E-R Model
                                                   name
• Attribute                            SID
                                                              phone
   – (General) atomic
     attribute
   – Key attribute            N_or_S               Student
   – Multi-valued attribute
   – Composite attribute
                                                      addr
   – Derived attribute
                                        city                      no

                                                     street




                                               9
          E-R Model
• Relationship
  – A relationship captures how two or
    more entities are related to one
    another.
  – Relationships can be thought of as
    verbs, linking two or more nouns.
  – Examples: an owns relationship
    between a company and a computer,


          10
               E-R Model
• Relationship
  – Role

                    husband
           Person             married
                     wife




                husband             wife
     Person               married          Person


              11
               E-R Model
• Relationship
  – Cardinality: 1-to-1, 1-to-N, M-to-N


                    N                1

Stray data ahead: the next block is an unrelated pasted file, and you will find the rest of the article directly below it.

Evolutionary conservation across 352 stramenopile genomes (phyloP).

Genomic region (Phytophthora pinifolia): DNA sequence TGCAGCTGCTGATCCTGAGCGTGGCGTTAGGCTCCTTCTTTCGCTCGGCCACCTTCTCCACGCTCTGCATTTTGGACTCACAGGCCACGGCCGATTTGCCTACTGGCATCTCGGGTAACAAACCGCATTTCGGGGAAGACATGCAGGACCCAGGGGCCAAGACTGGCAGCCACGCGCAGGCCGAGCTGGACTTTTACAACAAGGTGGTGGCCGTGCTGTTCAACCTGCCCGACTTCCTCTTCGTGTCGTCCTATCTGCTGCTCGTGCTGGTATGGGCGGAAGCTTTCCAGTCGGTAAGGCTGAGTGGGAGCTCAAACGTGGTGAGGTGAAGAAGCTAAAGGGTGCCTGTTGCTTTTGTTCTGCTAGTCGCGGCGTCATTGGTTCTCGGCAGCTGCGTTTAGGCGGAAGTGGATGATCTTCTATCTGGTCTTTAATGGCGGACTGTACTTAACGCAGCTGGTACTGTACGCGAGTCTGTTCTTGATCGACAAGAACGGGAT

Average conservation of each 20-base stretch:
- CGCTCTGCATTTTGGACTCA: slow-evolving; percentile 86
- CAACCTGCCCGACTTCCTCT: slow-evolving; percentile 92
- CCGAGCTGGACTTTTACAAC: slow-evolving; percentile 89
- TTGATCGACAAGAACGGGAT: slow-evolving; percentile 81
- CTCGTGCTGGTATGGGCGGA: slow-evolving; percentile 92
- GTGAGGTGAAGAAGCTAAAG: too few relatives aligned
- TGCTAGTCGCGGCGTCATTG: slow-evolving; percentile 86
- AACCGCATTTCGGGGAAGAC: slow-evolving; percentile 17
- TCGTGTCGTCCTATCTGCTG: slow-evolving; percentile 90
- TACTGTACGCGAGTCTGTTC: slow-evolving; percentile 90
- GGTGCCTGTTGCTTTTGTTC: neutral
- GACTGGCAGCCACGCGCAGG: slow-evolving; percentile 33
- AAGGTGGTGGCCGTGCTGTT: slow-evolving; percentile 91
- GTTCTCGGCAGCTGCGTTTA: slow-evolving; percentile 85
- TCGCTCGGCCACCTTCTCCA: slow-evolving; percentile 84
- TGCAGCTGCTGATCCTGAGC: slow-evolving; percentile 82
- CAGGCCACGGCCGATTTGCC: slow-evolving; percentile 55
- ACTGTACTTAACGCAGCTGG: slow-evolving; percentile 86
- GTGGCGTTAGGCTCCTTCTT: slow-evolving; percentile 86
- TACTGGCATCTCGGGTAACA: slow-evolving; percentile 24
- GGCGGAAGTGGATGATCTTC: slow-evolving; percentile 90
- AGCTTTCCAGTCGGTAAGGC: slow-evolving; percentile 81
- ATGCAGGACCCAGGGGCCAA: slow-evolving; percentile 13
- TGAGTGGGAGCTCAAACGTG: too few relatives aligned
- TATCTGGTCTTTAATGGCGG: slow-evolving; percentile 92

Person            Birthplace       Location




                                          [Chen 1976]



               12
          E-R Model
• Non-binary relationship

           A         R       C



                     B



               R2



   A           R1        C
          13
                                    E-R Model
                   • Example of E-R diagram
                                                                     Name

            Name              CID                              SID
TID                                          Title
                                                                               credit



  Teacher          teaching         Course           choose          Student




                                                       Score


                                    14
  Schema and constraint
• Model diagram [wiki]




         15
              Schema and constraint
                                                   Foreign key
            • An example [wiki]:
               – Customer(Customer ID, Tax ID, Name,